House of Earth: Hear Woody Guthrie’s Lost Novel, Published by Johnny Depp, as an Audio Book

House of earth

Woody Guthrie may have writ­ten as many as 3,000 folk songs, but he did­n’t lim­it him­self there. He also man­aged to write a nov­el called House of Earth, which only last month saw the light of day. To whom do we owe the plea­sure of read­ing this pre­vi­ous­ly unknown adden­dum to the pro­lif­ic singer-song­writer’s career? Why, to his­to­ri­an Dou­glas Brink­ley, actor John­ny Depp, and Guthrie’s daugh­ter Nora. Research­ing a forth­com­ing biog­ra­phy of Bob Dylan, Brink­ley spot­ted a men­tion of House of Earth some­where deep in the files of famous folk-music recordist Alan Lomax. He traced the man­u­script to the Uni­ver­si­ty of Tul­sa library, which had it in stor­age. Depp had recent­ly start­ed his own pub­lish­ing imprint, Infini­tum Nihil, and Brink­ley passed along this promis­ing piece of mate­r­i­al. (The two had known each oth­er for years, hav­ing ini­tial­ly met through that great lit­er­ary con­nec­tor, Dr. Hunter S. Thomp­son.)

With House of Earth, Guthrie wrote a Dust Bowl nov­el, but one very much in tune with his own sen­si­bil­i­ties. Unlike John Stein­beck­’s The Grapes of Wrath, Guthrie’s sto­ry fol­lows not the farm fam­i­lies who fled west, but those who remained on the Texas plains. “Pitched some­where between rur­al real­ism and pro­le­tar­i­an protest,” write Brink­ley and Depp in a New York Times Book Review essay, “some­what sta­t­ic in terms of nar­ra­tive dri­ve, ‘House of Earth’ nonethe­less offers a sear­ing por­trait of the Pan­han­dle and its mar­gin­al­ized Great Depres­sion res­i­dents. Guthrie suc­cess­ful­ly mix­es Steinbeck’s nar­ra­tive verve with D. H. Lawrence’s open­ness to erot­ic explo­ration.” As of this week, you can read and also now hear the book, as read by Will Pat­ton, in an audio ver­sion released by (Find info on how to get it for free below.) At the top of this post, you’ll find a short clip of Pat­ton deliv­er­ing the singer’s prose. Though Guthrie will remain best known for his polit­i­cal­ly-charged songs, his nov­el, which launch­es broad­sides against big finance, big lum­ber, and big agri­cul­ture, should car­ry charge enough for any of his enthu­si­asts.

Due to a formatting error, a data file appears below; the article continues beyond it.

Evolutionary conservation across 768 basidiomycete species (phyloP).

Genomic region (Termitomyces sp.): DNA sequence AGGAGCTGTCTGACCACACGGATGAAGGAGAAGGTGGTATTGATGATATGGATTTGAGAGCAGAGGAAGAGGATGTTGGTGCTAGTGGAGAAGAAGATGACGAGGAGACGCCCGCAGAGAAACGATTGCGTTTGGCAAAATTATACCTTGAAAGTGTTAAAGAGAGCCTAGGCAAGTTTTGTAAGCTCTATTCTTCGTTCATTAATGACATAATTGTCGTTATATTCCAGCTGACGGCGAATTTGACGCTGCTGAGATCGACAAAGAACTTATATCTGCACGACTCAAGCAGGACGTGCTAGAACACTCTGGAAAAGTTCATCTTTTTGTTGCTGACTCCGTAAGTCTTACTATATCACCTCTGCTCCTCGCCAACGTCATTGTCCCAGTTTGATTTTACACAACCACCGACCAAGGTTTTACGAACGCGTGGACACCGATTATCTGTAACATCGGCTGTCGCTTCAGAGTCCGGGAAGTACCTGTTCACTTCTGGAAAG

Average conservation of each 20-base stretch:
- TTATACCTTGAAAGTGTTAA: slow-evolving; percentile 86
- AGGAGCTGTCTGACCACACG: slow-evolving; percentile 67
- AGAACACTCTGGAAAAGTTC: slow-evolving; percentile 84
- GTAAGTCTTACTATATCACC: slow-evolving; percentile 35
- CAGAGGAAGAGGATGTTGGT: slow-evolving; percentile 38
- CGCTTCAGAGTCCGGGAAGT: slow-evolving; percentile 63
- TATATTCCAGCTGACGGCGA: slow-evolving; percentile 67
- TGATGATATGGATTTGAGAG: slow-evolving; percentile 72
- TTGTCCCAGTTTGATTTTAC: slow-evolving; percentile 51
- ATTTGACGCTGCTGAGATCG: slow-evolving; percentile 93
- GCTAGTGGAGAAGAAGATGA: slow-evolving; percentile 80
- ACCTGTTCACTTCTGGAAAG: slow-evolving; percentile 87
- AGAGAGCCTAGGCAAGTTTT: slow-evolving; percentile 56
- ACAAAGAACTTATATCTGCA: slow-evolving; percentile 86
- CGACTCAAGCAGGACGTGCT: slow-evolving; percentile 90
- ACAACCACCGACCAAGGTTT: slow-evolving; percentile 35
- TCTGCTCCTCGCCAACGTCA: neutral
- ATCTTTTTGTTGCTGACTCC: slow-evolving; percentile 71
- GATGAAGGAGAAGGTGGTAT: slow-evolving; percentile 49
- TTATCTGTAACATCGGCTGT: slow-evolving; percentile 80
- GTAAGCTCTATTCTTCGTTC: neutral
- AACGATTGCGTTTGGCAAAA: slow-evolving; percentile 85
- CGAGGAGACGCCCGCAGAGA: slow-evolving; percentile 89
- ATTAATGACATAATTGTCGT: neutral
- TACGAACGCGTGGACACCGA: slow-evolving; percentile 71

Note: Do you want to down­load House of Earth from Audi­ble for free? Here’s one way to do it. Just head over to and reg­is­ter for a 30-day free tri­al. You can down­load any audio book for free. Then, when the tri­al is over, you can con­tin­ue your Audi­ble sub­scrip­tion, or can­cel it, and still keep the audio book. The choice is yours. And, in full dis­clo­sure, let me tell you that we have a nice arrange­ment with Audi­ble. When­ev­er some­one signs up for a free tri­al, it helps sup­port Open Cul­ture. That’s cool. But frankly, we work with them because I per­son­al­ly use the ser­vice noth­ing short of reli­gious­ly. 

Relat­ed Con­tent:

Woody Guthrie at 100: Cel­e­brate His Amaz­ing Life with a BBC Film

Woody Guthrie’s Fan Let­ter To John Cage and Alan Hov­haness (1947)

375 Free eBooks: Down­load to Kin­dle, iPad/iPhone & Nook

Col­in Mar­shall hosts and pro­duces Note­book on Cities and Cul­ture and writes essays on lit­er­a­ture, film, cities, Asia, and aes­thet­ics. He’s at work on a book about Los Ange­lesA Los Ange­les Primer. Fol­low him on Twit­ter at @colinmarshall.

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  • I’d love to hear more of the back­sto­ry on this, such as when was it writ­ten and why was it nev­er pub­lished? Kudos to Brink­ley for pur­su­ing the trail of the lost man­u­script.

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